The paper of M. Henzinger, T. Henzinger and Kopke [ 162 ] discusses the computation of the maximal simulation. They extend the concept of simulation to infinite graphs that can be represented efficiently (these are called effective graphs), and prove that for such graphs, it can be determined whether two nodes are similar. In their paper, Corneil and Gotlieb [ 74 ] deal with quotient graphs and the determination of isomorphism of graphs. Arenas and Libkin [ 18 ] extend normal forms used in the relational model to XML documents. They show that arbitrary DTD can be rewritten without loss as XNF, a normal form they introduced.
Buneman, Fernandez and Suciu [ 50 ] introduce a query language, the UnQL, based on structural recursion, where the data model used is defined by bisimulation. Gottlob, Koch and Pichler [ 139 ] examine the classes of the query language XPath with respect to complexity and parallelization. For an overview of complexity problems we recommend the classical work of Garey and Johnson [ 128 ] and the paper of Stockmeyer and Meyer [ 308 ].
The PTalgorithm was first published in the paper of Paige and Tarjan [ 265 ]. The 1index based on bisimulations is discussed in detail by Milo and Suciu [ 247 ], where they also introduce the 2index, and as a generalization of this, the Tindex.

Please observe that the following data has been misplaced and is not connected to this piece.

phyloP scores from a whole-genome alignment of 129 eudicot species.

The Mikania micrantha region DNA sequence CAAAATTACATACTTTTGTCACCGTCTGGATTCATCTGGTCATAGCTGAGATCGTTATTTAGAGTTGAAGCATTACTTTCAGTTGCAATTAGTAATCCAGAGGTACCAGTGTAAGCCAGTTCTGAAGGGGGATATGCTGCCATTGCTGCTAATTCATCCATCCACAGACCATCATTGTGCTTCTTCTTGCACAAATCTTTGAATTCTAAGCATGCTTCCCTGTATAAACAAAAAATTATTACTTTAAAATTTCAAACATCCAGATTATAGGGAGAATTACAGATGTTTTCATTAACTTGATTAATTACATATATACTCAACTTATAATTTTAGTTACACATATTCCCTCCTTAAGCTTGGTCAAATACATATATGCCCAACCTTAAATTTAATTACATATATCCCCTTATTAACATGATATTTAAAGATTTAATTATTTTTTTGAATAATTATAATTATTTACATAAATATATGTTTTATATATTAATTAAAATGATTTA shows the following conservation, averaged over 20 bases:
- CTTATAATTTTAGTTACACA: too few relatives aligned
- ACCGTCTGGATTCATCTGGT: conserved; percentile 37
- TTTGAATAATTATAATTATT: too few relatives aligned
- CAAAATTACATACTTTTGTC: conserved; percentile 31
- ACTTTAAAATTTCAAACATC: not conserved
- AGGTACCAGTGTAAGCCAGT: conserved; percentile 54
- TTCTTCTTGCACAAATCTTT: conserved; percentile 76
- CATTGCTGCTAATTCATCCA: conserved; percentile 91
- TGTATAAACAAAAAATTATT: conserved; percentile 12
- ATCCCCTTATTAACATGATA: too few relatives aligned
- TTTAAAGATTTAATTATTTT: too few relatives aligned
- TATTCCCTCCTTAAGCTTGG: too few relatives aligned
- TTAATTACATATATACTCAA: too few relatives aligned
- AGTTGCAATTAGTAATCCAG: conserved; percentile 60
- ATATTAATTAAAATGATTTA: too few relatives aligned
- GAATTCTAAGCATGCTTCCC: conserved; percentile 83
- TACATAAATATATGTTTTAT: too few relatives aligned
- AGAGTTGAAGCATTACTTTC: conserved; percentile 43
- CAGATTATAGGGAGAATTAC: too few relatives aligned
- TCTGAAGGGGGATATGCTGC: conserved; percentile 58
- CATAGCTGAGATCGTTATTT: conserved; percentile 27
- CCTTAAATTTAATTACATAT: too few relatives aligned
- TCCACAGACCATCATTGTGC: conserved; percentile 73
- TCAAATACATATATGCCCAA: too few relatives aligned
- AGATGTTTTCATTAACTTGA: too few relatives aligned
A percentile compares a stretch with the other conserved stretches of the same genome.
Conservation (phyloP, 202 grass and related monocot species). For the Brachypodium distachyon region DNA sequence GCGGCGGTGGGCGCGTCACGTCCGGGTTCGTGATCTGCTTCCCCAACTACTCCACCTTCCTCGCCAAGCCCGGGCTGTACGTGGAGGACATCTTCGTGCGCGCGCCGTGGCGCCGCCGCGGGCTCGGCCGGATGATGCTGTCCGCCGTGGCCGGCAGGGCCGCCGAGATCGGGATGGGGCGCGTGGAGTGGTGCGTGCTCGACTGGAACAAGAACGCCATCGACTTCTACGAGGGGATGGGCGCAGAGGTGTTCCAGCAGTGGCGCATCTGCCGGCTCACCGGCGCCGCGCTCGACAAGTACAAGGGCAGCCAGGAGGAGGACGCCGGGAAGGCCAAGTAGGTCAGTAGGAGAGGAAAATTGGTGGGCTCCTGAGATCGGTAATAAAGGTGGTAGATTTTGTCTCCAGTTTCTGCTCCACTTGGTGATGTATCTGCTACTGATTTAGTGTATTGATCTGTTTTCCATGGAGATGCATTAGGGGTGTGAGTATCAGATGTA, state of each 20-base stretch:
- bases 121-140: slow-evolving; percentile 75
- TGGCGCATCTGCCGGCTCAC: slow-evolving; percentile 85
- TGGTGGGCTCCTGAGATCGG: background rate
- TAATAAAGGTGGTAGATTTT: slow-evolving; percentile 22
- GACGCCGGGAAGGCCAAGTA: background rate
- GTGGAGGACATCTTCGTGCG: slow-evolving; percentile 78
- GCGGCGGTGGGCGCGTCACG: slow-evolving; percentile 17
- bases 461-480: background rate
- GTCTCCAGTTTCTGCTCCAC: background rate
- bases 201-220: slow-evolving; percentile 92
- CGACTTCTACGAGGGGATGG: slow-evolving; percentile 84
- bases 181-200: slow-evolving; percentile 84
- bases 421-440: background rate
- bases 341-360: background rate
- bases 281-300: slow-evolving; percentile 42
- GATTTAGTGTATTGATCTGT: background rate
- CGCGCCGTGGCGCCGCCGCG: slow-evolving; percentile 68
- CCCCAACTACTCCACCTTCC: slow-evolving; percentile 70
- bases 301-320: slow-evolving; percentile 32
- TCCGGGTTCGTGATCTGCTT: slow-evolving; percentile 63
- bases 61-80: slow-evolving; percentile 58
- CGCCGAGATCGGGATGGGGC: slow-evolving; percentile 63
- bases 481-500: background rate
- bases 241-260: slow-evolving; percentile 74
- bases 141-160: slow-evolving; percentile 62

The A()index was introduced by Kaushik, Shenoy, Bohannon and Gudes [ 193 ]. The D()index first appeared in the work of Chen, Lim and Ong [ 63 ]. The M()index and the M index, based on frequent queries, are the results of He and Yang [ 159 ]. FBindexes of branching queries were first examined by Kaushik, Bohannon, Naughton and Korth [ 191 ]. The algorithms of the modifications of 1indexes, FBindexes and A()indexes were summarized by Kaushik, Bohannon, Naughton and Shenoy [ 192 ]. The methods discussed here are improved and generalized in the work of Yi, He, Stanoi and Yang [ 352 ]. Polyzotis and Garafalakis use a probability model for the study of the selectivity of queries [ 275 ]. Kaushik, Krishnamurthy, Naughton and Ramakrishnan [ 194 ] suggest the combined use of structural indexes and inverted lists.
The book of Tucker [ 325 ] and the encyclopedia edited by KhosrowPour [ 198 ] deal with the use of XML in practice.